Machine code is a computer program written in machine language instructions that can be executed directly by a computer's central processing unit (CPU). Each instruction causes the CPU to perform a very specific task, such as a load, a store, a jump, or an ALU operation on one or more units of data in CPU registers or memory.
Machine code is a strictly numerical language which is intended to run as fast as possible, and may be regarded as the lowest-level representation of a compiled or assembled computer program or as a primitive and hardware-dependent programming language. While it is possible to write programs directly in machine code, it is tedious and error prone to manage individual bits and calculate numerical addresses and constants manually. For this reason, programs are very rarely written directly in machine code in modern contexts, but may be done for low level debugging, program patching, and assembly language disassembly.
The overwhelming majority of practical programs today are written in higher-level languages or assembly language. The source code is then translated to executable machine code by utilities such as compilers, assemblers, and linkers, with the important exception of interpreted programs, which are not translated into machine code. However, the interpreter itself, which may be seen as an executor or processor, performing the instructions of the source code, typically consists of directly executable machine code (generated from assembly or high-level language source code).
Machine code is by definition the lowest level of programming detail visible to the programmer, but internally many processors use microcode or optimise and transform machine code instructions into sequences of micro-ops. This is not generally considered to be a machine code per se.
Every processor or processor family has its own instruction set. Instructions are patterns of bits that by physical design correspond to different commands to the machine. Thus, the instruction set is specific to a class of processors using (mostly) the same architecture. Successor or derivative processor designs often include all the instructions of a predecessor and may add additional instructions. Occasionally, a successor design will discontinue or alter the meaning of some instruction code (typically because it is needed for new purposes), affecting code compatibility to some extent; even nearly completely compatible processors may show slightly different behavior for some instructions, but this is rarely a problem. Systems may also differ in other details, such as memory arrangement, operating systems, or peripheral devices. Because a program normally relies on such factors, different systems will typically not run the same machine code, even when the same type of processor is used.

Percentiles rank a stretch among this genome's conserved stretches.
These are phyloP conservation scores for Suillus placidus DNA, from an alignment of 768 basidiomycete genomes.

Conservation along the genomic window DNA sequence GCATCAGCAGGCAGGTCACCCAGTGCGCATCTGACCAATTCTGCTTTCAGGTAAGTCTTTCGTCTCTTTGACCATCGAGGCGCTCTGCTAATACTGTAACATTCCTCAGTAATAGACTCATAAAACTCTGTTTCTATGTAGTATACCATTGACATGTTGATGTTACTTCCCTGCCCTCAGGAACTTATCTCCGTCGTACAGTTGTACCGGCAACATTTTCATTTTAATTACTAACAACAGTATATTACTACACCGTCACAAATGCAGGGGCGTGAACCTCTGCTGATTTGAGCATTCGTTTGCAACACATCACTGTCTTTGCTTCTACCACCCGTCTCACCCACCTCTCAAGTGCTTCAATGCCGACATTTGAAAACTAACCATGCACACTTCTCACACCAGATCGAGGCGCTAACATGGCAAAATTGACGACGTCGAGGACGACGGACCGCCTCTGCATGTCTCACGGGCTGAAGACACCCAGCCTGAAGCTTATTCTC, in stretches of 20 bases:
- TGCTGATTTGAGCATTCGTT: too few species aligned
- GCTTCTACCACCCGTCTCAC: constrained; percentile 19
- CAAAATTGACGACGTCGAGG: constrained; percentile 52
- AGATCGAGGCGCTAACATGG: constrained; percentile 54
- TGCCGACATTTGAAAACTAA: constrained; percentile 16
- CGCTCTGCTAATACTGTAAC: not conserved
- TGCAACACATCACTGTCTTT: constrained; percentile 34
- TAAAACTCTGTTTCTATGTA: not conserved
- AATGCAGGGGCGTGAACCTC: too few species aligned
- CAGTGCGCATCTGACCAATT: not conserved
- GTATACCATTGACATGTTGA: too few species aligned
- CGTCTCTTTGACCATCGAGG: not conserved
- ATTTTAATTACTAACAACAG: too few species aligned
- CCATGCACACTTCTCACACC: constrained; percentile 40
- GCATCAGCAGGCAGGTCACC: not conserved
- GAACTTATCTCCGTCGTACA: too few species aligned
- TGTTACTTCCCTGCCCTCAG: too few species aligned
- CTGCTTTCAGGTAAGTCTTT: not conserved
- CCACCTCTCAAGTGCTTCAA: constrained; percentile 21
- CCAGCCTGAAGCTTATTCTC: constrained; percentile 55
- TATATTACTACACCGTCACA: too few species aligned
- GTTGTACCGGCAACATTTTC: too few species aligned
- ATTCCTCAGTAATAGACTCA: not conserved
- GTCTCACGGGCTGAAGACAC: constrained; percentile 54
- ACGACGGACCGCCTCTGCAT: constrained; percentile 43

A processor's instruction set may have all instructions of the same length, or it may have variable-length instructions. How the patterns are organized varies strongly with the particular architecture and often also with the type of instruction. Most instructions have one or more opcode fields which specifies the basic instruction type (such as arithmetic, logical, jump, etc.) and the actual operation (such as add or compare) and other fields that may give the type of the operand(s), the addressing mode(s), the addressing offset(s) or index, or the actual value itself (such constant operands contained in an instruction are called immediates).
Not all machines or individual instructions have explicit operands. An accumulator machine has a combined left operand and result in an implicit accumulator for most arithmetic instructions. Other architectures (such as 8086 and the x86-family) have accumulator versions of common instructions, with the accumulator regarded as one of the general registers by longer instructions. A stack machine has most or all of its operands on an implicit stack. Special purpose instructions also often lack explicit operands (CPUID in the x86 architecture writes values into four implicit destination registers, for instance). This distinction between explicit and implicit operands is important in code generators, especially in the register allocation and live range tracking parts. A good code optimizer can track implicit as well as explicit operands which may allow more frequent constant propagation, constant folding of registers (a register assigned the result of a constant expression freed up by replacing it by that constant) and other code enhancements.